OP001. Innate lymphoid cells accumulate in IBD
A. Geremia, C. Arancibia, A. Gwela, R.W. Chapman, S.P.L. Travis, F. Powrie, University of Oxford, Translational Gastroenterology Unit, Oxford, United Kingdom
Results from animal models and human studies have highlighted a role for the IL23/IL17 axis in the pathogenesis of inflammatory bowel disease (IBD). IL23-driven inflammation has been primarily linked to Th17 cells. Work from our lab has identified a novel population of IL23-responsive innate lymphoid cells (ILC) that drive colitis in innate murine models through IL17 and IFN-gamma production. Furthermore, IL22-producing ILC were shown to sustain the development of bacteria driven colitis-associated cancer in mice. However, the relevance of ILC in human health and disease is currently poorly understood. In this study, we have analyzed the role of IL23-induced cytokines and IL23-responsive ILC in the human intestine in health and in IBD.
Lamina propria mononuclear cells were isolated from surgical specimens and biopsies from controls and patients with IBD, using mechanical and enzymatic digestion protocols. Intestinal and systemic immune responses were analysed by surface and intracellular FACS staining. CD56− and CD56+ ILC were sorted by FACS and cultured overnight in presence or absence of IL23. RNA gene expression was analysed by qPCR.
We identified CD127+ ILC populations in the human intestine and peripheral blood and observed a significant increase in the frequency of CD56−CD127+ ILC in the inflamed ileum and colon of patients with Crohn's disease. IL17A and IL17F gene expression was restricted to CD56− ILC, whereas IL23 induced IL22 and IL26 in the CD56+ ILC compartment. Interestingly we observed an increased CD127+ ILC frequency in the colon of patients with IBD and primary sclerosing cholangitis (PSC), where increased frequencies of IL22+ CD3+ T cells were also present.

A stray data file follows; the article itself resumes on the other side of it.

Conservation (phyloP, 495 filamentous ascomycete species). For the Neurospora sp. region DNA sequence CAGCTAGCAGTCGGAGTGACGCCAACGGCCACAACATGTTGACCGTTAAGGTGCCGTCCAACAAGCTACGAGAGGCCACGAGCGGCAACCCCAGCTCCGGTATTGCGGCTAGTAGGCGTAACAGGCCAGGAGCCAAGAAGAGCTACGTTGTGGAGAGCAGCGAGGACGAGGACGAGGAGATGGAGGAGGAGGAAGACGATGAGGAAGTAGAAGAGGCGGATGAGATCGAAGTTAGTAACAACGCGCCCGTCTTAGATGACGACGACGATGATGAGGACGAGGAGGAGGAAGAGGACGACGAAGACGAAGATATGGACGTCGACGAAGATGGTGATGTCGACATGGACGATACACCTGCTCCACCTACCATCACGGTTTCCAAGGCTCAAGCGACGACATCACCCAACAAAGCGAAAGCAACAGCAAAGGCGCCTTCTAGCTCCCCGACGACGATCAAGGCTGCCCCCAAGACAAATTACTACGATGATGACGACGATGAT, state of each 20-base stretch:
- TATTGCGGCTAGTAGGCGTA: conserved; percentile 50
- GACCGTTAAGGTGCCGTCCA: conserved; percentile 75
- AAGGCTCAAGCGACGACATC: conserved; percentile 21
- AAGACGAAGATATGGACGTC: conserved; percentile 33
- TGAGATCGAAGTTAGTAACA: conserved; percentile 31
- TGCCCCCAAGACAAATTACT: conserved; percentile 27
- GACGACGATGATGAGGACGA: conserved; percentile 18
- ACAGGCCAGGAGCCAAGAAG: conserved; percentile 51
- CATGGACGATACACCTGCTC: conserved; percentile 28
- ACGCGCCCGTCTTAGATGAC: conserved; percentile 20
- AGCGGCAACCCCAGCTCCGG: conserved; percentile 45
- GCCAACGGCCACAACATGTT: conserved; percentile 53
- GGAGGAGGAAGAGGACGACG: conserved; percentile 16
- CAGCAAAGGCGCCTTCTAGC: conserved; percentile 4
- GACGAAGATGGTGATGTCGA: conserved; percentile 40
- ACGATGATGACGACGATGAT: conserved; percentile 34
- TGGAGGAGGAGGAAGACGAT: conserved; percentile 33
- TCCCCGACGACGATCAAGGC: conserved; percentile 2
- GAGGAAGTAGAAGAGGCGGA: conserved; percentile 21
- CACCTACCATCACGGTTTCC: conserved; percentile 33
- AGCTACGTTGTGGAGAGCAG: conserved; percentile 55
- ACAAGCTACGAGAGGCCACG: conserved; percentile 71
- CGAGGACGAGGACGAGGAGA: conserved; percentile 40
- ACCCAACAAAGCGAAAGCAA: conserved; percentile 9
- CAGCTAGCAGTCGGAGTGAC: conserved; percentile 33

These results indicate that IL23-responsive ILC are present in the human intestine and that intestinal inflammation is associated with the accumulation of a phenotypically distinct ILC population characterized by inflammatory cytokine expression. IL22 is involved in tissue repair and induces proliferation and survival of epithelial cells. Uncontrolled IL22-mediated T-cell and ILC-responses may contribute to the increased risk of colorectal cancer observed in patients with IBD and PSC. ILC may participate in intestinal inflammation through cytokine production, lymphocyte recruitment, or organization of the inflammatory tissue and represent a novel tissue-specific target for subtypes of IBD.